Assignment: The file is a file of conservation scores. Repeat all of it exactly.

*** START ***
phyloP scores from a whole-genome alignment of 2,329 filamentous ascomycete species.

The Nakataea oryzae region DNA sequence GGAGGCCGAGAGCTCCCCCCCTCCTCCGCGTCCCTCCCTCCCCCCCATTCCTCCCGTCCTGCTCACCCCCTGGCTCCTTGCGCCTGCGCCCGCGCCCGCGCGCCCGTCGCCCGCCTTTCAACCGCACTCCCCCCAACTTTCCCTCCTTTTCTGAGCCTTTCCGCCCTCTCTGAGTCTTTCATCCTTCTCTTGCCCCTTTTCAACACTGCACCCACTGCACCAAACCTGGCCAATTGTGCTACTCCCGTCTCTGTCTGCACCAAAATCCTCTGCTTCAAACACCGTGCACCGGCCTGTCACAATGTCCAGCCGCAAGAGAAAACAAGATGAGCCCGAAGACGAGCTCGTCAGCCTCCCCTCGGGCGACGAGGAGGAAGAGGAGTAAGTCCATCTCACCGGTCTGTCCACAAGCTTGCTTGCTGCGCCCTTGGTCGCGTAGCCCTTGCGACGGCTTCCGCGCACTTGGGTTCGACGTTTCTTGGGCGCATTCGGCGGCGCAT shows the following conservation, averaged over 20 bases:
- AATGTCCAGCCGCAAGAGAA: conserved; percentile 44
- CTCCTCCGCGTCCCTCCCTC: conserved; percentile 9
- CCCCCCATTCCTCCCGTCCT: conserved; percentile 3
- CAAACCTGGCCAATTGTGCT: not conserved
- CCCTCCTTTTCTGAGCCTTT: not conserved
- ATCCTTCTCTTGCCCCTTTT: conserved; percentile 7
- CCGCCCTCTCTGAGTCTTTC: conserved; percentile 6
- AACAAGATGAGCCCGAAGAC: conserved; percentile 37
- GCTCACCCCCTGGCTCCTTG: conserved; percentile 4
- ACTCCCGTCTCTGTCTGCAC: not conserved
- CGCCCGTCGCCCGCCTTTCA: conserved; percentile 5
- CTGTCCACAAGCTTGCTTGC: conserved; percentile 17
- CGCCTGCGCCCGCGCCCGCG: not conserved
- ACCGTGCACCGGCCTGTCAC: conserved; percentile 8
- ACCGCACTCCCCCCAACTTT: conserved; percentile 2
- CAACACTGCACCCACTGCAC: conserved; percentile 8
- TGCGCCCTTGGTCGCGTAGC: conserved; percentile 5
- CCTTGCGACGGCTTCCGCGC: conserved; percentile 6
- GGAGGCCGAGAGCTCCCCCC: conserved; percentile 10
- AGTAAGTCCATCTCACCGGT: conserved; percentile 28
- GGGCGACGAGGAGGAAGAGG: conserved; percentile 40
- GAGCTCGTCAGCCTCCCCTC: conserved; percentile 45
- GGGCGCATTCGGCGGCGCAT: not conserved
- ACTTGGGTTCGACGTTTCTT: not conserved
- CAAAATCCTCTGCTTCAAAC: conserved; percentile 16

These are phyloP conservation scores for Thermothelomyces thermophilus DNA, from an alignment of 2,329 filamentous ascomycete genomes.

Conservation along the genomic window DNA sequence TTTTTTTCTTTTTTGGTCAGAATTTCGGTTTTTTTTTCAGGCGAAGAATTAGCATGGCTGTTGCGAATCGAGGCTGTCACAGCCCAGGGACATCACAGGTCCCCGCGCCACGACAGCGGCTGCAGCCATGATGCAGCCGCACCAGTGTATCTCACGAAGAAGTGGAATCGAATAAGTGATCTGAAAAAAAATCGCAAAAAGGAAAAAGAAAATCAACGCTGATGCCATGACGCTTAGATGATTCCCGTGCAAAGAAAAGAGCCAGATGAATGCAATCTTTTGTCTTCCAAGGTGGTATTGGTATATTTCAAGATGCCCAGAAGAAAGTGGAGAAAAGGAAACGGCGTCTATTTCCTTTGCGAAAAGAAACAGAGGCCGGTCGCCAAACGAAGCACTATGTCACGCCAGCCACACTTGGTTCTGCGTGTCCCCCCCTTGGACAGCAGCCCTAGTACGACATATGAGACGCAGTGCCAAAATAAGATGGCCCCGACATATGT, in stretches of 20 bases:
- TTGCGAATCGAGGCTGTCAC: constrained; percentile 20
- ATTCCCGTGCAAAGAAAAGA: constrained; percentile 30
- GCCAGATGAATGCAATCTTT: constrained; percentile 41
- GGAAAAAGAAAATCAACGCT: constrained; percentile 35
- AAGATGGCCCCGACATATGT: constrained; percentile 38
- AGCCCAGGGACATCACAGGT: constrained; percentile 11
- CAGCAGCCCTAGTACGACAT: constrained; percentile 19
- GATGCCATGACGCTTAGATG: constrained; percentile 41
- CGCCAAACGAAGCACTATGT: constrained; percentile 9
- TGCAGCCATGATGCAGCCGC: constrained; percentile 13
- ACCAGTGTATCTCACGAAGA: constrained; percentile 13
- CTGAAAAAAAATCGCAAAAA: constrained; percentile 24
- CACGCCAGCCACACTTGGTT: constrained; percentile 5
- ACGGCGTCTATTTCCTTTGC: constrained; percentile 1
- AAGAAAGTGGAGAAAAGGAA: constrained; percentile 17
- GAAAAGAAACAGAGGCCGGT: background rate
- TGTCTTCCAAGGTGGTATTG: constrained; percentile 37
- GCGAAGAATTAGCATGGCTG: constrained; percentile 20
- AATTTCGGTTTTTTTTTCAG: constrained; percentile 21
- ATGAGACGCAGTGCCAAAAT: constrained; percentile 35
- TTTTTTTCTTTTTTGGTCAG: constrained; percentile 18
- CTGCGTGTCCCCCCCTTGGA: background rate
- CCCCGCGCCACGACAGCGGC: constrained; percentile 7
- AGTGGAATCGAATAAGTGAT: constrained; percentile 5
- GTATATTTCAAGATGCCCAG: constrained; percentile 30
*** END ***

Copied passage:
phyloP scores from a whole-genome alignment of 2,329 filamentous ascomycete species.

The Nakataea oryzae region DNA sequence GGAGGCCGAGAGCTCCCCCCCTCCTCCGCGTCCCTCCCTCCCCCCCATTCCTCCCGTCCTGCTCACCCCCTGGCTCCTTGCGCCTGCGCCCGCGCCCGCGCGCCCGTCGCCCGCCTTTCAACCGCACTCCCCCCAACTTTCCCTCCTTTTCTGAGCCTTTCCGCCCTCTCTGAGTCTTTCATCCTTCTCTTGCCCCTTTTCAACACTGCACCCACTGCACCAAACCTGGCCAATTGTGCTACTCCCGTCTCTGTCTGCACCAAAATCCTCTGCTTCAAACACCGTGCACCGGCCTGTCACAATGTCCAGCCGCAAGAGAAAACAAGATGAGCCCGAAGACGAGCTCGTCAGCCTCCCCTCGGGCGACGAGGAGGAAGAGGAGTAAGTCCATCTCACCGGTCTGTCCACAAGCTTGCTTGCTGCGCCCTTGGTCGCGTAGCCCTTGCGACGGCTTCCGCGCACTTGGGTTCGACGTTTCTTGGGCGCATTCGGCGGCGCAT shows the following conservation, averaged over 20 bases:
- AATGTCCAGCCGCAAGAGAA: conserved; percentile 44
- CTCCTCCGCGTCCCTCCCTC: conserved; percentile 9
- CCCCCCATTCCTCCCGTCCT: conserved; percentile 3
- CAAACCTGGCCAATTGTGCT: not conserved
- CCCTCCTTTTCTGAGCCTTT: not conserved
- ATCCTTCTCTTGCCCCTTTT: conserved; percentile 7
- CCGCCCTCTCTGAGTCTTTC: conserved; percentile 6
- AACAAGATGAGCCCGAAGAC: conserved; percentile 37
- GCTCACCCCCTGGCTCCTTG: conserved; percentile 4
- ACTCCCGTCTCTGTCTGCAC: not conserved
- CGCCCGTCGCCCGCCTTTCA: conserved; percentile 5
- CTGTCCACAAGCTTGCTTGC: conserved; percentile 17
- CGCCTGCGCCCGCGCCCGCG: not conserved
- ACCGTGCACCGGCCTGTCAC: conserved; percentile 8
- ACCGCACTCCCCCCAACTTT: conserved; percentile 2
- CAACACTGCACCCACTGCAC: conserved; percentile 8
- TGCGCCCTTGGTCGCGTAGC: conserved; percentile 5
- CCTTGCGACGGCTTCCGCGC: conserved; percentile 6
- GGAGGCCGAGAGCTCCCCCC: conserved; percentile 10
- AGTAAGTCCATCTCACCGGT: conserved; percentile 28
- GGGCGACGAGGAGGAAGAGG: conserved; percentile 40
- GAGCTCGTCAGCCTCCCCTC: conserved; percentile 45
- GGGCGCATTCGGCGGCGCAT: not conserved
- ACTTGGGTTCGACGTTTCTT: not conserved
- CAAAATCCTCTGCTTCAAAC: conserved; percentile 16

These are phyloP conservation scores for Thermothelomyces thermophilus DNA, from an alignment of 2,329 filamentous ascomycete genomes.

Conservation along the genomic window DNA sequence TTTTTTTCTTTTTTGGTCAGAATTTCGGTTTTTTTTTCAGGCGAAGAATTAGCATGGCTGTTGCGAATCGAGGCTGTCACAGCCCAGGGACATCACAGGTCCCCGCGCCACGACAGCGGCTGCAGCCATGATGCAGCCGCACCAGTGTATCTCACGAAGAAGTGGAATCGAATAAGTGATCTGAAAAAAAATCGCAAAAAGGAAAAAGAAAATCAACGCTGATGCCATGACGCTTAGATGATTCCCGTGCAAAGAAAAGAGCCAGATGAATGCAATCTTTTGTCTTCCAAGGTGGTATTGGTATATTTCAAGATGCCCAGAAGAAAGTGGAGAAAAGGAAACGGCGTCTATTTCCTTTGCGAAAAGAAACAGAGGCCGGTCGCCAAACGAAGCACTATGTCACGCCAGCCACACTTGGTTCTGCGTGTCCCCCCCTTGGACAGCAGCCCTAGTACGACATATGAGACGCAGTGCCAAAATAAGATGGCCCCGACATATGT, in stretches of 20 bases:
- TTGCGAATCGAGGCTGTCAC: constrained; percentile 20
- ATTCCCGTGCAAAGAAAAGA: constrained; percentile 30
- GCCAGATGAATGCAATCTTT: constrained; percentile 41
- GGAAAAAGAAAATCAACGCT: constrained; percentile 35
- AAGATGGCCCCGACATATGT: constrained; percentile 38
- AGCCCAGGGACATCACAGGT: constrained; percentile 11
- CAGCAGCCCTAGTACGACAT: constrained; percentile 19
- GATGCCATGACGCTTAGATG: constrained; percentile 41
- CGCCAAACGAAGCACTATGT: constrained; percentile 9
- TGCAGCCATGATGCAGCCGC: constrained; percentile 13
- ACCAGTGTATCTCACGAAGA: constrained; percentile 13
- CTGAAAAAAAATCGCAAAAA: constrained; percentile 24
- CACGCCAGCCACACTTGGTT: constrained; percentile 5
- ACGGCGTCTATTTCCTTTGC: constrained; percentile 1
- AAGAAAGTGGAGAAAAGGAA: constrained; percentile 17
- GAAAAGAAACAGAGGCCGGT: background rate
- TGTCTTCCAAGGTGGTATTG: constrained; percentile 37
- GCGAAGAATTAGCATGGCTG: constrained; percentile 20
- AATTTCGGTTTTTTTTTCAG: constrained; percentile 21
- ATGAGACGCAGTGCCAAAAT: constrained; percentile 35
- TTTTTTTCTTTTTTGGTCAG: constrained; percentile 18
- CTGCGTGTCCCCCCCTTGGA: background rate
- CCCCGCGCCACGACAGCGGC: constrained; percentile 7
- AGTGGAATCGAATAAGTGAT: constrained; percentile 5
- GTATATTTCAAGATGCCCAG: constrained; percentile 30